Finance Monthly - March 2022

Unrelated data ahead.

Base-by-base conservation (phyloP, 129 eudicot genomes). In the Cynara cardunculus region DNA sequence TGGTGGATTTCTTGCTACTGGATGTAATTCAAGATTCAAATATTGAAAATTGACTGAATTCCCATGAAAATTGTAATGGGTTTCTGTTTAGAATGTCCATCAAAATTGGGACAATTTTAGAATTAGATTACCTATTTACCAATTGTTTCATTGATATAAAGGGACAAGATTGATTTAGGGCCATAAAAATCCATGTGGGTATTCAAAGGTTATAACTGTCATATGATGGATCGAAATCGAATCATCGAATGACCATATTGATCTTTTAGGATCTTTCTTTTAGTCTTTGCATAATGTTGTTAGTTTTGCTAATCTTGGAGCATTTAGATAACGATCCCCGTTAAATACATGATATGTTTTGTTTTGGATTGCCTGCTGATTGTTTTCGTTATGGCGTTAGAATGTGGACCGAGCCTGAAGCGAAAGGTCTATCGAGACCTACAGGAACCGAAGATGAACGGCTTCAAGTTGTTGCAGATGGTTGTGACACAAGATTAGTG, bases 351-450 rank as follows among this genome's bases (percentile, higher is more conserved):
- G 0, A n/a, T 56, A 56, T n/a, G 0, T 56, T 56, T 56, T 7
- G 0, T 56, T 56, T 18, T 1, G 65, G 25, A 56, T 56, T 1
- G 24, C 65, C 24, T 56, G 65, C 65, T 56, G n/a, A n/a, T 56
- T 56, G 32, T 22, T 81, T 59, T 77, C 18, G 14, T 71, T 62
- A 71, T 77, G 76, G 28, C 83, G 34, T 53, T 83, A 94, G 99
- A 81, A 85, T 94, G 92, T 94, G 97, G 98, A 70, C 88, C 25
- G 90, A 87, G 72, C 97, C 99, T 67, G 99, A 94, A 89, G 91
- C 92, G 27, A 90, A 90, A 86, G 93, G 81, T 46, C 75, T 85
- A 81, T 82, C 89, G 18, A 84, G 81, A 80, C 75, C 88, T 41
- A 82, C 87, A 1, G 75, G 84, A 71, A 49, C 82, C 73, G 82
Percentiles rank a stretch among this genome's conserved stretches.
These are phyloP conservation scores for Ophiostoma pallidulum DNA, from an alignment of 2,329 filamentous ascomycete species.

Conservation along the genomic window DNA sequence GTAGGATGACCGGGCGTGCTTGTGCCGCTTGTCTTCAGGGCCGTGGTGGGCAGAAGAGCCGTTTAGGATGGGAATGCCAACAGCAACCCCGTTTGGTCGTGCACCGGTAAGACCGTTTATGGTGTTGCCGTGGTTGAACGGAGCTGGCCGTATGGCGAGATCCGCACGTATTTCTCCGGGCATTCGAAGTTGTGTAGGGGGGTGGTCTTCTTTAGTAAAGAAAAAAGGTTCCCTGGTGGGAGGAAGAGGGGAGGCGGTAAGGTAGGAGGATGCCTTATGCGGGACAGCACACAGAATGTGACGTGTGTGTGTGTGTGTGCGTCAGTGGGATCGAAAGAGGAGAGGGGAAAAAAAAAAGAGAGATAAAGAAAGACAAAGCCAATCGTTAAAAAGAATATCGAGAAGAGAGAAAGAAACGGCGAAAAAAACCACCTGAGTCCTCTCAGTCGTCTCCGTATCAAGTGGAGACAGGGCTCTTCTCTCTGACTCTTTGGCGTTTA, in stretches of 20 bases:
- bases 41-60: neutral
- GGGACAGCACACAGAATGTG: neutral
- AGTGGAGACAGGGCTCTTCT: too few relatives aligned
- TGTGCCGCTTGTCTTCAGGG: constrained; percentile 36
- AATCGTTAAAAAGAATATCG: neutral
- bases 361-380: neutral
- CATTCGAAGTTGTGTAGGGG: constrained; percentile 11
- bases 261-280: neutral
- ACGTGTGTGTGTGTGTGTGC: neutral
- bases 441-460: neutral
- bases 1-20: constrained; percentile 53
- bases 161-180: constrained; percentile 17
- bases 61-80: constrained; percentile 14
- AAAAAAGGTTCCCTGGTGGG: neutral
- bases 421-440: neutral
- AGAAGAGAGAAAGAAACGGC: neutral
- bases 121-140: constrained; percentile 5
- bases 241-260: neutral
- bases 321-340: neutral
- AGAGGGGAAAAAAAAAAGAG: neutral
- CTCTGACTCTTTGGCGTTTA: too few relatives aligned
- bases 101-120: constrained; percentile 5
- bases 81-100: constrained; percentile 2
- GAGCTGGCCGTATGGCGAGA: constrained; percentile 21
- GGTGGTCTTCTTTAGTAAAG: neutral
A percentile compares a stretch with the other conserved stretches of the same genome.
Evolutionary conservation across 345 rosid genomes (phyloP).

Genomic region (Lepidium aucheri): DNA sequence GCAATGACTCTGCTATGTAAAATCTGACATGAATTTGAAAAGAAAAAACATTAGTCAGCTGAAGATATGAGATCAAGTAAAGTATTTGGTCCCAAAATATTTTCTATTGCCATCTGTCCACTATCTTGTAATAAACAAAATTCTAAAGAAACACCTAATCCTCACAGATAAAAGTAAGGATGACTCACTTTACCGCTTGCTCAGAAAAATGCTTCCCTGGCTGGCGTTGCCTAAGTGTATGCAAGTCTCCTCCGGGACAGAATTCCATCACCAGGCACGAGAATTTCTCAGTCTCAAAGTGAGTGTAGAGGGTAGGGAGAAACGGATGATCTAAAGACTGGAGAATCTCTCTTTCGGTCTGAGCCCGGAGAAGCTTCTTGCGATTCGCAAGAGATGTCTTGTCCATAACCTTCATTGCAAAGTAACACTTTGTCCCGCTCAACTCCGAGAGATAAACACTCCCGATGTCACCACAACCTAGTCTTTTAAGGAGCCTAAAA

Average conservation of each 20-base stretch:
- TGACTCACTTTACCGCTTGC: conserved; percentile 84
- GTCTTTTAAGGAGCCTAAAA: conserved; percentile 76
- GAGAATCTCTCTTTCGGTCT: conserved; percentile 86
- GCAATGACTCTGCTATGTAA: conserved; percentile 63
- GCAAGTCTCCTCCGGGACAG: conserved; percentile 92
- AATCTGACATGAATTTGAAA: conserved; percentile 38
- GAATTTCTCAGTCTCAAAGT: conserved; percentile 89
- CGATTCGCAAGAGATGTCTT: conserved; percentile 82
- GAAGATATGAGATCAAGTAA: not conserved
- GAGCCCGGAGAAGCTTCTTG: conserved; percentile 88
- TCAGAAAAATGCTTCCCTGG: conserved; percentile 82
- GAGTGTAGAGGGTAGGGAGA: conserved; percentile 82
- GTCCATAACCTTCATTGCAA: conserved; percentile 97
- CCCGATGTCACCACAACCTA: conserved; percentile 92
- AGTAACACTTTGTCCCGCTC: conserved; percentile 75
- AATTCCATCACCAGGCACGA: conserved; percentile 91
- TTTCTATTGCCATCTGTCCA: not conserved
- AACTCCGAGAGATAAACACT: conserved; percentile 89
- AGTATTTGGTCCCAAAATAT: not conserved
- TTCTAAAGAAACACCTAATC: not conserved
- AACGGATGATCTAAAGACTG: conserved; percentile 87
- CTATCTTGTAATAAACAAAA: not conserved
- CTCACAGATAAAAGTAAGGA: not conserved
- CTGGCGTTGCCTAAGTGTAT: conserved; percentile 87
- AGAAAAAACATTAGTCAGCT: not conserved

51 Finance Monthly. Inve s tmen t emissions recovered to the 2019 record-breaking level - about 58 giga tonnes and means we began 2022 with only 380 giga tonnes left. At the current rate of emitting about 60 giga-tonnes a year, it is sufficient for only six more years. This reality will catch up with our investments. We have been in many panel meetings, conferences, calls and roundtable discussions with specialists and the broad public, and our sense is very much that the box-ticking ideas of sustainability are passing. Investment professionals, environmental activists, and regulators are coming together in recognition that we cannot cheat our way out of a physical capacity limit the way we can with financial limits. The Catholic sustainability movement, the Laudato Si’ Movement, expresses the general public’s sentiment clearly – it is more than about money, it is about revising an entire way of living. Monetary and fiscal stimulus cannot create more carbon capacity – the six or so years carbon budget is all we have. Whether we do it by design or will be driven to it by disasters, we will start cutting fossil fuel production. Sustainability advocates like ourselves are strongly publicising proposals to reduce fossil fuel production through broad public lobbying of shareholders to step up to their responsibilities and not leave it as a management problem. As these ideas take hold, energy prices will reflect the changing mood. Investment themes will increasingly move beyond netzero and focus on the carbon budget. Bankruptcy here will have no second chance, no chapter-11 recourse where we can keep business going as usual while we restructure and continue. To survive this transition, sustainability will mean businesses will have to make a genuine case for their use of the carbon budget at our expense to provide their goods and services in a way that means other businesses and consumers will be willing to spend their scarce carbon budget on them. Using the budget to build windfarms when wind patterns are uncertain is not as sensible as efforts that directly reduce our carbon budget needs. As China is recognising, we do not have much of a choice. The carbon budget is real. The flooding in October 2021 that displaced almost 2 million people is showing what happens as we use it up – using it up itself will bring more frequent damages and breaching it will take us to the world of “unknown unknowns”. The power black-out triggered by emission limits, lack of wind, and over demand from the world of its production shows the other side of trying to avoid breaching it. Reality will catch up with investments. The events of the year 2021 and COP26 brought out the real significance of our carbon budget. If coronavirus failed to bring the world together, sustainability properly redefined as not exhausting our carbon budget and not simply as netzero ambitions will do so, ready or not. About the Authors David Ko and Richard Busellato are seasoned investment managers and authors of The Unsustainable Truth. They have over three decades of experience working in the investment industry for premier hedge funds and major financial institutions. David and Richard specialise in sustainability and reframing theway investment and profit are viewed in relation to their impact on people and the environment. Together, they are co-founders of Rethinking Choices, a sustainability advocate which helps businesses and communities devise strategies which acknowledge a world with limited resources. David Ko Richard Busellato

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